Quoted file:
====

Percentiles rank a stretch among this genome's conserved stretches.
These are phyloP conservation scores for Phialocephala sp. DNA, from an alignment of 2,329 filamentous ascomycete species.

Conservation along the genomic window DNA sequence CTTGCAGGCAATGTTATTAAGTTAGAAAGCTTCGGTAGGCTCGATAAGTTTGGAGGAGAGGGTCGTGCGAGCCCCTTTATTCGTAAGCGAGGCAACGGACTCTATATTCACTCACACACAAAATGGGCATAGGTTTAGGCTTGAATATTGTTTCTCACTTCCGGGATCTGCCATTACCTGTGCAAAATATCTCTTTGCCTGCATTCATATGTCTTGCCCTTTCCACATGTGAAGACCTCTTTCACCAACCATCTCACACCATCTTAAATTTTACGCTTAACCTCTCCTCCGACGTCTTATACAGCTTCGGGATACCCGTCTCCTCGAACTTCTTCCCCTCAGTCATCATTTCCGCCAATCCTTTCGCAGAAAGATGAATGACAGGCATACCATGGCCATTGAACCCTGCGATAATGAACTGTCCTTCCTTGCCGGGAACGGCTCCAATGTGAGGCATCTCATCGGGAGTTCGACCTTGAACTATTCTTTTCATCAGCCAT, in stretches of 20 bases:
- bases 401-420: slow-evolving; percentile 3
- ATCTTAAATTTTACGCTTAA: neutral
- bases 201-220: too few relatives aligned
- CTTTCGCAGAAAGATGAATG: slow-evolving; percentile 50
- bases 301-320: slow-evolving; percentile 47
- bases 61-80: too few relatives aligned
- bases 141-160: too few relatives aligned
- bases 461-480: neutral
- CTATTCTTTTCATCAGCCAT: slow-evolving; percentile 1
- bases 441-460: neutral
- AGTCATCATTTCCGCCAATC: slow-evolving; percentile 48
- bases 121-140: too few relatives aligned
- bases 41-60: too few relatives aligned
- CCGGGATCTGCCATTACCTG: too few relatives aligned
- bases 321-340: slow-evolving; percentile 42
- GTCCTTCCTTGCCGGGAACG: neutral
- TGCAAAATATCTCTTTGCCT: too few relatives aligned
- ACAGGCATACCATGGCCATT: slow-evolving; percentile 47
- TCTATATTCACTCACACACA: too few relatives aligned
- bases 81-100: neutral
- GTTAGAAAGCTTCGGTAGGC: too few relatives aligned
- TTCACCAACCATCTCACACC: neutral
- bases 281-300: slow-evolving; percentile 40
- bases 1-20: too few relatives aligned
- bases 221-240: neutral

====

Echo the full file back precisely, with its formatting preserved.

Percentiles rank a stretch among this genome's conserved stretches.
These are phyloP conservation scores for Phialocephala sp. DNA, from an alignment of 2,329 filamentous ascomycete species.

Conservation along the genomic window DNA sequence CTTGCAGGCAATGTTATTAAGTTAGAAAGCTTCGGTAGGCTCGATAAGTTTGGAGGAGAGGGTCGTGCGAGCCCCTTTATTCGTAAGCGAGGCAACGGACTCTATATTCACTCACACACAAAATGGGCATAGGTTTAGGCTTGAATATTGTTTCTCACTTCCGGGATCTGCCATTACCTGTGCAAAATATCTCTTTGCCTGCATTCATATGTCTTGCCCTTTCCACATGTGAAGACCTCTTTCACCAACCATCTCACACCATCTTAAATTTTACGCTTAACCTCTCCTCCGACGTCTTATACAGCTTCGGGATACCCGTCTCCTCGAACTTCTTCCCCTCAGTCATCATTTCCGCCAATCCTTTCGCAGAAAGATGAATGACAGGCATACCATGGCCATTGAACCCTGCGATAATGAACTGTCCTTCCTTGCCGGGAACGGCTCCAATGTGAGGCATCTCATCGGGAGTTCGACCTTGAACTATTCTTTTCATCAGCCAT, in stretches of 20 bases:
- bases 401-420: slow-evolving; percentile 3
- ATCTTAAATTTTACGCTTAA: neutral
- bases 201-220: too few relatives aligned
- CTTTCGCAGAAAGATGAATG: slow-evolving; percentile 50
- bases 301-320: slow-evolving; percentile 47
- bases 61-80: too few relatives aligned
- bases 141-160: too few relatives aligned
- bases 461-480: neutral
- CTATTCTTTTCATCAGCCAT: slow-evolving; percentile 1
- bases 441-460: neutral
- AGTCATCATTTCCGCCAATC: slow-evolving; percentile 48
- bases 121-140: too few relatives aligned
- bases 41-60: too few relatives aligned
- CCGGGATCTGCCATTACCTG: too few relatives aligned
- bases 321-340: slow-evolving; percentile 42
- GTCCTTCCTTGCCGGGAACG: neutral
- TGCAAAATATCTCTTTGCCT: too few relatives aligned
- ACAGGCATACCATGGCCATT: slow-evolving; percentile 47
- TCTATATTCACTCACACACA: too few relatives aligned
- bases 81-100: neutral
- GTTAGAAAGCTTCGGTAGGC: too few relatives aligned
- TTCACCAACCATCTCACACC: neutral
- bases 281-300: slow-evolving; percentile 40
- bases 1-20: too few relatives aligned
- bases 221-240: neutral